Correlation between factor VIII genotype and inhibitor development in hemophilia A

Steven S. Fakharzadeh, Haig H. Kazazian

Research output: Contribution to journalReview articlepeer-review

48 Scopus citations


The development of neutralizing antibodies, or inhibitors, against infused factor VIII represents a significant complication of treatment for hemophilia A. Although it is likely that both genetic and environmental factors influence whether patients form inhibitors, correlations between types of factor VIII mutations and inhibitor development are becoming apparent. Approximately 20% of all patients with severe hemophilia A generate inhibitors. Of these inhibitor patients, 90% have inversions, large deletions or nonsense mutations of the factor VIII gene that would be predicted to eliminate production of factor VIII antigen. In contrast to patients with severe disease, inhibitor formation in patients with mild/moderate hemophilia A is rare. Inhibitor patients with mild/moderate disease typically have missense mutations that may cause local conformational changes within immunogenic domains of factor VIII and lead to production of dysfunctional antigen. Taken together, hemophilia A patients are predisposed to inhibitor development with mutations causing infused factor VIII to be perceived as either 1) a completely novel antigen or 2) an immunologically altered antigen.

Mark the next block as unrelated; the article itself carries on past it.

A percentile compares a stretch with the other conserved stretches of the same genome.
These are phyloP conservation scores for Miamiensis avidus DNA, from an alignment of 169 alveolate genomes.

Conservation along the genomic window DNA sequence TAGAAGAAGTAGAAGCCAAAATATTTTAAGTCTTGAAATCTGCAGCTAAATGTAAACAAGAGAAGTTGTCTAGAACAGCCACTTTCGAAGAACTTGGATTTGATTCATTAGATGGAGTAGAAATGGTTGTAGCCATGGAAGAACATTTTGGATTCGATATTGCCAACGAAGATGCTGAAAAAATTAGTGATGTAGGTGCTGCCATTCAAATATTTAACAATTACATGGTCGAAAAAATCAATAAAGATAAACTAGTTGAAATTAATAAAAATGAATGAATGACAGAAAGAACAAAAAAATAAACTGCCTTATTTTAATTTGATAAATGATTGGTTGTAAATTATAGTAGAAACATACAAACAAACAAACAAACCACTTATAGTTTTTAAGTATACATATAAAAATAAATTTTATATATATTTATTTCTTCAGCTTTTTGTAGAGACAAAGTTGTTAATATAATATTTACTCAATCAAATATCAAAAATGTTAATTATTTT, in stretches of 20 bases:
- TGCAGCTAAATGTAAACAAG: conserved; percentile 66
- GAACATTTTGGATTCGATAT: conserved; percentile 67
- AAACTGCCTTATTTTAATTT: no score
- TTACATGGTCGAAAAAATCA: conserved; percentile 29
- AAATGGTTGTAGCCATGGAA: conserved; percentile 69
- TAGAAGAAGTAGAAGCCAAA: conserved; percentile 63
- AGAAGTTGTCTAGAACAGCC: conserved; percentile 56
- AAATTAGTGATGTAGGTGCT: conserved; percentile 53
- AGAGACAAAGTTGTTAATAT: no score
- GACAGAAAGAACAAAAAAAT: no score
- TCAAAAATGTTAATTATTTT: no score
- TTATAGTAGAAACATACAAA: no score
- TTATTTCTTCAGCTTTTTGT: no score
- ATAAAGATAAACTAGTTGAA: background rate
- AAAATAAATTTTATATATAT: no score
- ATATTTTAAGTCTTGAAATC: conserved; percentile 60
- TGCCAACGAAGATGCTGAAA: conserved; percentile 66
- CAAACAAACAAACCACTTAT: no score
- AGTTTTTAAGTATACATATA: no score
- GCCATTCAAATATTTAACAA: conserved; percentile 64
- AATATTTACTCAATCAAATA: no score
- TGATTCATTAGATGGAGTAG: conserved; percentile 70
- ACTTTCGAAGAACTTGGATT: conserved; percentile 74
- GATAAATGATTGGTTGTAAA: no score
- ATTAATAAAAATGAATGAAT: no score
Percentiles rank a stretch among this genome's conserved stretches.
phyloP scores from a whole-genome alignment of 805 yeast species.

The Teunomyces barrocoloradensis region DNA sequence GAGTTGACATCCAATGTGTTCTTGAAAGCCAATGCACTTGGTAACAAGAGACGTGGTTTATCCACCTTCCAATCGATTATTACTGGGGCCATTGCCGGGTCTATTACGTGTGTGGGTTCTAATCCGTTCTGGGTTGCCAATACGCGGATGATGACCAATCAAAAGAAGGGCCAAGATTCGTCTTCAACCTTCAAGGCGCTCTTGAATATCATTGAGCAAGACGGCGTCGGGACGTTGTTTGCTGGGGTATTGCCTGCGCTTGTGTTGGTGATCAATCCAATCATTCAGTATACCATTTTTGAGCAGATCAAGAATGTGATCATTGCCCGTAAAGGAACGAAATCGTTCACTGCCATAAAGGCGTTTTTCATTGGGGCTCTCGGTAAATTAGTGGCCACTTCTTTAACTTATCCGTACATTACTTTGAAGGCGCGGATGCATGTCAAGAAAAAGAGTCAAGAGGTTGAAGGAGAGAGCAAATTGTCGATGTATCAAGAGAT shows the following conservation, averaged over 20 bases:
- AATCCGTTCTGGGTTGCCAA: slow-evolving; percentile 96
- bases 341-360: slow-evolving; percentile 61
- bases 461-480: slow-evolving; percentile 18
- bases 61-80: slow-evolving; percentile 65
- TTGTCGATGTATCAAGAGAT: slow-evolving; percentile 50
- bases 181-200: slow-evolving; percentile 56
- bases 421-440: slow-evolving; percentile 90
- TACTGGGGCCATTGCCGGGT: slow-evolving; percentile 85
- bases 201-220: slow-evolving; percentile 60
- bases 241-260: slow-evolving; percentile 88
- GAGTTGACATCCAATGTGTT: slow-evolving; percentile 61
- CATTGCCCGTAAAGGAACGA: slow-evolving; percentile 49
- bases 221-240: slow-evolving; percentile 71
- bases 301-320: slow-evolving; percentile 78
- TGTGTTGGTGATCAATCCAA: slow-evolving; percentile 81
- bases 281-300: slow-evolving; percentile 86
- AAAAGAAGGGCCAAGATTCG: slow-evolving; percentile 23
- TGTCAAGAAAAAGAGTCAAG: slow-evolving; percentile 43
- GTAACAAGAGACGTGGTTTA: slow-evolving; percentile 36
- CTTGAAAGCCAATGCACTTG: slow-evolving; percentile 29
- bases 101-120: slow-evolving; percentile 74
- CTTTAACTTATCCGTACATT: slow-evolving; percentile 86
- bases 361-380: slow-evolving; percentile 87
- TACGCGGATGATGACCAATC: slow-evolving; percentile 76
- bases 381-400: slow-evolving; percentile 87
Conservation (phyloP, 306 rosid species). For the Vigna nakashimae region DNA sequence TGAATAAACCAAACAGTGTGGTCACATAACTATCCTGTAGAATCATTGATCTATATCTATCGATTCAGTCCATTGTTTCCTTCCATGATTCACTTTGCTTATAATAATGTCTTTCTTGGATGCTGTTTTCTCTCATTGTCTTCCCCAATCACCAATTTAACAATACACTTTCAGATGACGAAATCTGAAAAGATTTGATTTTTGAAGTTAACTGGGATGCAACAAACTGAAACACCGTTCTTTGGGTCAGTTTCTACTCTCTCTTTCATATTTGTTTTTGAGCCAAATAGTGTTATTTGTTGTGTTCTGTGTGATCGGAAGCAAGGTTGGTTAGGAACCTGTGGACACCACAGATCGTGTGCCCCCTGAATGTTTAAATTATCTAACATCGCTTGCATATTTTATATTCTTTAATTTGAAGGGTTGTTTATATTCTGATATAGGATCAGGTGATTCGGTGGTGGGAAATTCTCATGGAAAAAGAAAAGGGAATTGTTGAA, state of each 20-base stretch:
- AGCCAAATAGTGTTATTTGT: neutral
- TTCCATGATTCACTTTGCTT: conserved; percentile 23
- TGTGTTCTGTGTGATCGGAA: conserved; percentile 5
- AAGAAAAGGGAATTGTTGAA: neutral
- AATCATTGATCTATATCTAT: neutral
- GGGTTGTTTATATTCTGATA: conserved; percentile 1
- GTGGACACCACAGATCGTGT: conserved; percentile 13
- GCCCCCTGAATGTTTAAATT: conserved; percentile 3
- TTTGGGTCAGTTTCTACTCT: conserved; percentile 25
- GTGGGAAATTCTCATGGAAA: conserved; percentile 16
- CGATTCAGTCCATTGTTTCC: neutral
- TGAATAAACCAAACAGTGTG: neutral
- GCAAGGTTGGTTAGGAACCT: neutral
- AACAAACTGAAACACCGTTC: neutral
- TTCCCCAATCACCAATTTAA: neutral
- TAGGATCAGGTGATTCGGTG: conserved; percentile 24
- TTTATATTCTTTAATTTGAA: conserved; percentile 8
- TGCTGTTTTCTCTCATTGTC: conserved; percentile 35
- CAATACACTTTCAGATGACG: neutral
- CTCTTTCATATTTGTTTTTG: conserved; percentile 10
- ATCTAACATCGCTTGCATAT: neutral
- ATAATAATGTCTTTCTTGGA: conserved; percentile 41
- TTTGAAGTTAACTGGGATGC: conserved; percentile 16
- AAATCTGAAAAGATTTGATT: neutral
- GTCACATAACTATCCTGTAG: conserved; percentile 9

Original languageEnglish (US)
Pages (from-to)167-171
Number of pages5
JournalSeminars in Thrombosis and Hemostasis
Issue number2
StatePublished - Jul 18 2000
Externally publishedYes


  • Factor VIII gene
  • Factor VIII mutation
  • Hemophilia A
  • Inhibitor

ASJC Scopus subject areas

  • Hematology
  • Cardiology and Cardiovascular Medicine


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